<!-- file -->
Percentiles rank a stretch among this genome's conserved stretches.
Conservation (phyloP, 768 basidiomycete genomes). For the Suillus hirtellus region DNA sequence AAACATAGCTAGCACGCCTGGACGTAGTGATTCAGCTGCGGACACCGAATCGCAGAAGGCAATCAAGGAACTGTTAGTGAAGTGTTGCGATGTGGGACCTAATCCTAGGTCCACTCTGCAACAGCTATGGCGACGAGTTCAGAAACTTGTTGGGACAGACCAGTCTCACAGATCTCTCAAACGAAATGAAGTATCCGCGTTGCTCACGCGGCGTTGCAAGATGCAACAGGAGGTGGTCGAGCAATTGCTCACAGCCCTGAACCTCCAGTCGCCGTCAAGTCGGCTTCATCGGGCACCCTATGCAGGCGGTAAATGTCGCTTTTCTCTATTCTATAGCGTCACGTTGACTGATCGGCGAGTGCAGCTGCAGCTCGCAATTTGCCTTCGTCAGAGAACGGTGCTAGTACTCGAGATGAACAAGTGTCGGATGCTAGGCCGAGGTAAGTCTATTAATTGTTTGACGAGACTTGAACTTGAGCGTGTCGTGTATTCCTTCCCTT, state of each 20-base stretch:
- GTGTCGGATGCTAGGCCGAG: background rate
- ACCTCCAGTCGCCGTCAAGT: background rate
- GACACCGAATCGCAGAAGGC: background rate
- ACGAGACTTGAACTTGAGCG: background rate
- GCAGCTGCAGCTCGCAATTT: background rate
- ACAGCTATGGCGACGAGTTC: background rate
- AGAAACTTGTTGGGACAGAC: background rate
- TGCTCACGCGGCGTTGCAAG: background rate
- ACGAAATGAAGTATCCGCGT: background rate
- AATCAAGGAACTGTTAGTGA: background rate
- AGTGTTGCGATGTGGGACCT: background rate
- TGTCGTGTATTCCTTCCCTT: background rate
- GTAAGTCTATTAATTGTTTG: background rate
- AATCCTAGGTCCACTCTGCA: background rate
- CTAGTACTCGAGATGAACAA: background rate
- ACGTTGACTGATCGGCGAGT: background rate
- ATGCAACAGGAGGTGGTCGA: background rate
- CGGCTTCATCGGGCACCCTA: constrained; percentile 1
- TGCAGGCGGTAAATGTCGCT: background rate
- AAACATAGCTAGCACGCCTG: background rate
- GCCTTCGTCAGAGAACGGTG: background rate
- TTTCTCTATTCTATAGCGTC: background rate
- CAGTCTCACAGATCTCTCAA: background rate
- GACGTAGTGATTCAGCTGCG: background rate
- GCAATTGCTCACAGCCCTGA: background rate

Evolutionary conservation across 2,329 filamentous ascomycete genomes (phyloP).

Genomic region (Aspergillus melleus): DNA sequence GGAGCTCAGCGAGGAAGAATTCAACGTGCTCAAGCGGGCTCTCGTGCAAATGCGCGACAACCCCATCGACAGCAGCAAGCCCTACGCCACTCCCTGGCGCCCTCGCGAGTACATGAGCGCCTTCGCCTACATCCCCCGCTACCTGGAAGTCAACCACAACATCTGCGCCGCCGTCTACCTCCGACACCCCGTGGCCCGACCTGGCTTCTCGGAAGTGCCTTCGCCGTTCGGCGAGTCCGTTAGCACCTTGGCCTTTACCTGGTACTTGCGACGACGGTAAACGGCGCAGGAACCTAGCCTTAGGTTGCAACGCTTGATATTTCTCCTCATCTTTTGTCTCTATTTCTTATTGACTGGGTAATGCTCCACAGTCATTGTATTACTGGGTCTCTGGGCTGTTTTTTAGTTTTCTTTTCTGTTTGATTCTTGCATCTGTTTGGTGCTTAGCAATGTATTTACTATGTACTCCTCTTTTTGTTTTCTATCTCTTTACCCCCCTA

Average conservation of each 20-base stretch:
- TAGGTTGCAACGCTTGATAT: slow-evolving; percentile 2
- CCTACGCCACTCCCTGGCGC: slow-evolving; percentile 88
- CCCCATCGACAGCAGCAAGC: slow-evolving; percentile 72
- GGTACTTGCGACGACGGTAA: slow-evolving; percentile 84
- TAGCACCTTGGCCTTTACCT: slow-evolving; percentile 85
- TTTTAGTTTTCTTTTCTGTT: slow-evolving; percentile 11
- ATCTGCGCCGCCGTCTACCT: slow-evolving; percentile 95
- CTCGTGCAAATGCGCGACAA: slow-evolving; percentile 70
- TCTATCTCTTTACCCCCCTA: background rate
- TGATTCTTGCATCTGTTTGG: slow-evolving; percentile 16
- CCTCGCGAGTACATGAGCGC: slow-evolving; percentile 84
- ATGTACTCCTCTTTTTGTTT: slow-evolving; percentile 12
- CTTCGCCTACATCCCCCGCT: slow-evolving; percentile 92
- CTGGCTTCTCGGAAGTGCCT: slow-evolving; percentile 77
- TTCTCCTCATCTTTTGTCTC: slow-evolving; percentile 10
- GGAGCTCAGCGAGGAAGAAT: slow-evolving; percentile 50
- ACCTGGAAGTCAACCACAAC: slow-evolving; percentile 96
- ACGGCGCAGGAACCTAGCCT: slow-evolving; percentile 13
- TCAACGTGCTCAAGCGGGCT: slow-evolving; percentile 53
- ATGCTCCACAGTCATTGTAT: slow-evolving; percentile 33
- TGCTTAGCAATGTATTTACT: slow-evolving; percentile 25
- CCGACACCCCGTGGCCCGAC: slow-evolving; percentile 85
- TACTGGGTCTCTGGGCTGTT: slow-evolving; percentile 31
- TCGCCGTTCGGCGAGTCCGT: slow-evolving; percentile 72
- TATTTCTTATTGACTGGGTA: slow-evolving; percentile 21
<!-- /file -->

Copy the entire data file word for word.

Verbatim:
Percentiles rank a stretch among this genome's conserved stretches.
Conservation (phyloP, 768 basidiomycete genomes). For the Suillus hirtellus region DNA sequence AAACATAGCTAGCACGCCTGGACGTAGTGATTCAGCTGCGGACACCGAATCGCAGAAGGCAATCAAGGAACTGTTAGTGAAGTGTTGCGATGTGGGACCTAATCCTAGGTCCACTCTGCAACAGCTATGGCGACGAGTTCAGAAACTTGTTGGGACAGACCAGTCTCACAGATCTCTCAAACGAAATGAAGTATCCGCGTTGCTCACGCGGCGTTGCAAGATGCAACAGGAGGTGGTCGAGCAATTGCTCACAGCCCTGAACCTCCAGTCGCCGTCAAGTCGGCTTCATCGGGCACCCTATGCAGGCGGTAAATGTCGCTTTTCTCTATTCTATAGCGTCACGTTGACTGATCGGCGAGTGCAGCTGCAGCTCGCAATTTGCCTTCGTCAGAGAACGGTGCTAGTACTCGAGATGAACAAGTGTCGGATGCTAGGCCGAGGTAAGTCTATTAATTGTTTGACGAGACTTGAACTTGAGCGTGTCGTGTATTCCTTCCCTT, state of each 20-base stretch:
- GTGTCGGATGCTAGGCCGAG: background rate
- ACCTCCAGTCGCCGTCAAGT: background rate
- GACACCGAATCGCAGAAGGC: background rate
- ACGAGACTTGAACTTGAGCG: background rate
- GCAGCTGCAGCTCGCAATTT: background rate
- ACAGCTATGGCGACGAGTTC: background rate
- AGAAACTTGTTGGGACAGAC: background rate
- TGCTCACGCGGCGTTGCAAG: background rate
- ACGAAATGAAGTATCCGCGT: background rate
- AATCAAGGAACTGTTAGTGA: background rate
- AGTGTTGCGATGTGGGACCT: background rate
- TGTCGTGTATTCCTTCCCTT: background rate
- GTAAGTCTATTAATTGTTTG: background rate
- AATCCTAGGTCCACTCTGCA: background rate
- CTAGTACTCGAGATGAACAA: background rate
- ACGTTGACTGATCGGCGAGT: background rate
- ATGCAACAGGAGGTGGTCGA: background rate
- CGGCTTCATCGGGCACCCTA: constrained; percentile 1
- TGCAGGCGGTAAATGTCGCT: background rate
- AAACATAGCTAGCACGCCTG: background rate
- GCCTTCGTCAGAGAACGGTG: background rate
- TTTCTCTATTCTATAGCGTC: background rate
- CAGTCTCACAGATCTCTCAA: background rate
- GACGTAGTGATTCAGCTGCG: background rate
- GCAATTGCTCACAGCCCTGA: background rate

Evolutionary conservation across 2,329 filamentous ascomycete genomes (phyloP).

Genomic region (Aspergillus melleus): DNA sequence GGAGCTCAGCGAGGAAGAATTCAACGTGCTCAAGCGGGCTCTCGTGCAAATGCGCGACAACCCCATCGACAGCAGCAAGCCCTACGCCACTCCCTGGCGCCCTCGCGAGTACATGAGCGCCTTCGCCTACATCCCCCGCTACCTGGAAGTCAACCACAACATCTGCGCCGCCGTCTACCTCCGACACCCCGTGGCCCGACCTGGCTTCTCGGAAGTGCCTTCGCCGTTCGGCGAGTCCGTTAGCACCTTGGCCTTTACCTGGTACTTGCGACGACGGTAAACGGCGCAGGAACCTAGCCTTAGGTTGCAACGCTTGATATTTCTCCTCATCTTTTGTCTCTATTTCTTATTGACTGGGTAATGCTCCACAGTCATTGTATTACTGGGTCTCTGGGCTGTTTTTTAGTTTTCTTTTCTGTTTGATTCTTGCATCTGTTTGGTGCTTAGCAATGTATTTACTATGTACTCCTCTTTTTGTTTTCTATCTCTTTACCCCCCTA

Average conservation of each 20-base stretch:
- TAGGTTGCAACGCTTGATAT: slow-evolving; percentile 2
- CCTACGCCACTCCCTGGCGC: slow-evolving; percentile 88
- CCCCATCGACAGCAGCAAGC: slow-evolving; percentile 72
- GGTACTTGCGACGACGGTAA: slow-evolving; percentile 84
- TAGCACCTTGGCCTTTACCT: slow-evolving; percentile 85
- TTTTAGTTTTCTTTTCTGTT: slow-evolving; percentile 11
- ATCTGCGCCGCCGTCTACCT: slow-evolving; percentile 95
- CTCGTGCAAATGCGCGACAA: slow-evolving; percentile 70
- TCTATCTCTTTACCCCCCTA: background rate
- TGATTCTTGCATCTGTTTGG: slow-evolving; percentile 16
- CCTCGCGAGTACATGAGCGC: slow-evolving; percentile 84
- ATGTACTCCTCTTTTTGTTT: slow-evolving; percentile 12
- CTTCGCCTACATCCCCCGCT: slow-evolving; percentile 92
- CTGGCTTCTCGGAAGTGCCT: slow-evolving; percentile 77
- TTCTCCTCATCTTTTGTCTC: slow-evolving; percentile 10
- GGAGCTCAGCGAGGAAGAAT: slow-evolving; percentile 50
- ACCTGGAAGTCAACCACAAC: slow-evolving; percentile 96
- ACGGCGCAGGAACCTAGCCT: slow-evolving; percentile 13
- TCAACGTGCTCAAGCGGGCT: slow-evolving; percentile 53
- ATGCTCCACAGTCATTGTAT: slow-evolving; percentile 33
- TGCTTAGCAATGTATTTACT: slow-evolving; percentile 25
- CCGACACCCCGTGGCCCGAC: slow-evolving; percentile 85
- TACTGGGTCTCTGGGCTGTT: slow-evolving; percentile 31
- TCGCCGTTCGGCGAGTCCGT: slow-evolving; percentile 72
- TATTTCTTATTGACTGGGTA: slow-evolving; percentile 21